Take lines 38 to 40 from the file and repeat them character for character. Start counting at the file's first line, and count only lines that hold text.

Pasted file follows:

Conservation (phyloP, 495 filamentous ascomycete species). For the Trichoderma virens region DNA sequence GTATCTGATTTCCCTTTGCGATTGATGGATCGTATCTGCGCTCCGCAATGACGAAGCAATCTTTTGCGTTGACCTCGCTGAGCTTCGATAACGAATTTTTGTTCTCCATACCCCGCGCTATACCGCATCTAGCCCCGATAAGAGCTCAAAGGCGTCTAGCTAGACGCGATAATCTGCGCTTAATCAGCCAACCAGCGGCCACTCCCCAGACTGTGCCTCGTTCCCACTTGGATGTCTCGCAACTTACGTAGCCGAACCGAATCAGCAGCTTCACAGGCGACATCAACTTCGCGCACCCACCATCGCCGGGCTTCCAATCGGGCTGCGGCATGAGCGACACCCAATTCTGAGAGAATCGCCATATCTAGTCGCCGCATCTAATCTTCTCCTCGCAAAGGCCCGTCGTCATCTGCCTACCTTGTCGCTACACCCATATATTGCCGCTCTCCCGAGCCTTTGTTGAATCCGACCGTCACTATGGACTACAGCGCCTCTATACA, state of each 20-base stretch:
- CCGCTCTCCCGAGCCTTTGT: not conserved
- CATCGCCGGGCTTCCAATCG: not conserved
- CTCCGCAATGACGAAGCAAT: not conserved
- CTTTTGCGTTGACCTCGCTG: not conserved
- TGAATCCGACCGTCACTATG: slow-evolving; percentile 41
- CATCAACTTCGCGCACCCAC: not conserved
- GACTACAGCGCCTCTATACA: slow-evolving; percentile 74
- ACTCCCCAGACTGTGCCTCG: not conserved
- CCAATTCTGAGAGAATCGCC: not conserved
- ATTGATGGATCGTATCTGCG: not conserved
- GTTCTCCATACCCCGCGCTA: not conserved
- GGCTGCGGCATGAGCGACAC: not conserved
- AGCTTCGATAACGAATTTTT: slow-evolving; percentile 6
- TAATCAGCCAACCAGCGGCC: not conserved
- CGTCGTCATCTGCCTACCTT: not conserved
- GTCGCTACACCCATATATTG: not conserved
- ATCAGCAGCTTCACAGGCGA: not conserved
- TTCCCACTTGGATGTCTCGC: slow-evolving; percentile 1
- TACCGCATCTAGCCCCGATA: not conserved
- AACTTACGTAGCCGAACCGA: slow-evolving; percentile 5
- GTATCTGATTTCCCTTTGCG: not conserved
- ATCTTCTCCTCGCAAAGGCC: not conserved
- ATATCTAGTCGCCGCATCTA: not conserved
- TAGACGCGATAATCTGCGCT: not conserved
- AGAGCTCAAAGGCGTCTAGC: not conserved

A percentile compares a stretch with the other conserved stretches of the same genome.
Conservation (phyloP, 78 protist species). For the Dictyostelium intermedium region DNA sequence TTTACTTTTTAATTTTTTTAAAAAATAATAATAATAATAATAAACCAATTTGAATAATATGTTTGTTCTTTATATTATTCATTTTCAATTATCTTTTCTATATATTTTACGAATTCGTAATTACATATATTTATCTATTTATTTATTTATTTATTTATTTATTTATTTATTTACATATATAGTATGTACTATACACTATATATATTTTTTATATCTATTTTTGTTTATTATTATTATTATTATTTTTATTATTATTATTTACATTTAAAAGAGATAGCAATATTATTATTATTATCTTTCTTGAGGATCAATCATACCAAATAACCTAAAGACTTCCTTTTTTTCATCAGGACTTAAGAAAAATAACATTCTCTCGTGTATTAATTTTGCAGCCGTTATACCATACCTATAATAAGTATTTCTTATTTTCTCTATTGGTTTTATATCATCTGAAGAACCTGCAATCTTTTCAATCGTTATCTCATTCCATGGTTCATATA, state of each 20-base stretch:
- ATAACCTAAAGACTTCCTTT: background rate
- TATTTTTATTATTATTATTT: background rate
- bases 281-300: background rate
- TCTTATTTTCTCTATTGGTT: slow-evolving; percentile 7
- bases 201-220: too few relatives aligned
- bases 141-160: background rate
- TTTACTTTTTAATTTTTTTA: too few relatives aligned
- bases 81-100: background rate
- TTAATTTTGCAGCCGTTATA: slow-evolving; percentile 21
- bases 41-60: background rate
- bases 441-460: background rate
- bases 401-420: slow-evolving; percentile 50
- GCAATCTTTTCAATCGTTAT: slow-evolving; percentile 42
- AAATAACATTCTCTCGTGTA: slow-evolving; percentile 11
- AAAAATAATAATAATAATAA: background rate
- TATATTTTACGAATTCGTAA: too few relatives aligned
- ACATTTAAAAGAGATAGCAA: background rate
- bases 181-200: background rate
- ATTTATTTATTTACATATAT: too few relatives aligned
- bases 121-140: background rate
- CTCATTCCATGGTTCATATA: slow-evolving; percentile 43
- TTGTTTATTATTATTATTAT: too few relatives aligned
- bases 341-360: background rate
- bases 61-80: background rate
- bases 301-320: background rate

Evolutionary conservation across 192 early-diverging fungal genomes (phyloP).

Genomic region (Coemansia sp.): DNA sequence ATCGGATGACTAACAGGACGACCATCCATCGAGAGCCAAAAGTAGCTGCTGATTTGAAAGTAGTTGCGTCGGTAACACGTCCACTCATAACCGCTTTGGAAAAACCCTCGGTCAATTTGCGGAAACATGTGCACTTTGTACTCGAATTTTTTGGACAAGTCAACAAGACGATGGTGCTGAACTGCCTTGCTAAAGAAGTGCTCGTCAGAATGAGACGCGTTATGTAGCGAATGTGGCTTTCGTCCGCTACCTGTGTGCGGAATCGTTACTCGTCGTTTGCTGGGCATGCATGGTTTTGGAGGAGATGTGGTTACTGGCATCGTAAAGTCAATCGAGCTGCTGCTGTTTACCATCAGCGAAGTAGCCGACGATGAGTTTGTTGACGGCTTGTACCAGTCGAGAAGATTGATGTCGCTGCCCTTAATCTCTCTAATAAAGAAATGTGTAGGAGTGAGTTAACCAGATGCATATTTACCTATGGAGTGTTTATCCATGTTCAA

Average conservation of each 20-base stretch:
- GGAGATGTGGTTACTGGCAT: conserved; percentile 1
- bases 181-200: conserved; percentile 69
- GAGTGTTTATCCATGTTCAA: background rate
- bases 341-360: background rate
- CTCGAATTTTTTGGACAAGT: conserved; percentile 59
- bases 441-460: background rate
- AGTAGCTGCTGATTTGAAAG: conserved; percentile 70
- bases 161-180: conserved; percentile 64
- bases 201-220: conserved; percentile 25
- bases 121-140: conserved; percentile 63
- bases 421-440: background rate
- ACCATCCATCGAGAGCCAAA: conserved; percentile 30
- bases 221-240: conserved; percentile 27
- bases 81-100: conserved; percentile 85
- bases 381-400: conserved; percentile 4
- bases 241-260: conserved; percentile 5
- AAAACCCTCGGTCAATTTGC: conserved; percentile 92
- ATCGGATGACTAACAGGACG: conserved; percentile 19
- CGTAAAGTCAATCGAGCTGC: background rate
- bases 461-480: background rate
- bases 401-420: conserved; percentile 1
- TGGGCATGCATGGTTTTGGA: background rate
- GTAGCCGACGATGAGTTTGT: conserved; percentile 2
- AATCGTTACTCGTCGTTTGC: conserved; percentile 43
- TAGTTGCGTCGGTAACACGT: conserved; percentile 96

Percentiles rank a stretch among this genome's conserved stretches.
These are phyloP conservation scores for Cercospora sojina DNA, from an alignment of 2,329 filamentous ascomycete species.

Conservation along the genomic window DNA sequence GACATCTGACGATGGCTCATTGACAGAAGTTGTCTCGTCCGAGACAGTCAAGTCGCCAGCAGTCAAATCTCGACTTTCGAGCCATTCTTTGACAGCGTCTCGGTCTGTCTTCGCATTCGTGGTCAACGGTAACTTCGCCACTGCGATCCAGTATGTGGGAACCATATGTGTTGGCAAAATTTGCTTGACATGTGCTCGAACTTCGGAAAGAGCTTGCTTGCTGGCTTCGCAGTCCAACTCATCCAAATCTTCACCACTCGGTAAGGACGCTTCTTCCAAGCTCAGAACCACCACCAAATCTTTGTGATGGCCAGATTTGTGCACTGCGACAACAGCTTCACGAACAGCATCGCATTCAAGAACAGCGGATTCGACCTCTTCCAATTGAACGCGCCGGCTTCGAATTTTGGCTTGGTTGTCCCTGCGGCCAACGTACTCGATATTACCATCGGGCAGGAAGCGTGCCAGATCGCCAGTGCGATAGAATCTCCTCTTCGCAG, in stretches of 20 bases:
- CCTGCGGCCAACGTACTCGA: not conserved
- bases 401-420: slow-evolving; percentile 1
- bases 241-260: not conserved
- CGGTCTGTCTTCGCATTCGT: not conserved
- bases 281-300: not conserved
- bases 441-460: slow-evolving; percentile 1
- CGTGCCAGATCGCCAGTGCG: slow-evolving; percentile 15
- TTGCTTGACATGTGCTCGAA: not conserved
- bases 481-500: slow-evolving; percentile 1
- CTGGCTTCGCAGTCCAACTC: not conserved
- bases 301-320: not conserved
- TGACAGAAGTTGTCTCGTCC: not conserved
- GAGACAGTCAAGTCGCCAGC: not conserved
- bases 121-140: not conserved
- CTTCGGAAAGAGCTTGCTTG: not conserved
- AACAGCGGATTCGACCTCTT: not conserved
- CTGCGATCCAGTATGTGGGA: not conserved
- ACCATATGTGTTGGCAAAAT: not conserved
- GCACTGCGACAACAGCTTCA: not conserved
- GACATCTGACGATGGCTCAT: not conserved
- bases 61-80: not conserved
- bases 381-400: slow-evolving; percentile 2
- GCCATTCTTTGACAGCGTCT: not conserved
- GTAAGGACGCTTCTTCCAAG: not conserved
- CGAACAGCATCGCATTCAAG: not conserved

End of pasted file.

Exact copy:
- bases 41-60: background rate
- bases 441-460: background rate
- bases 401-420: slow-evolving; percentile 50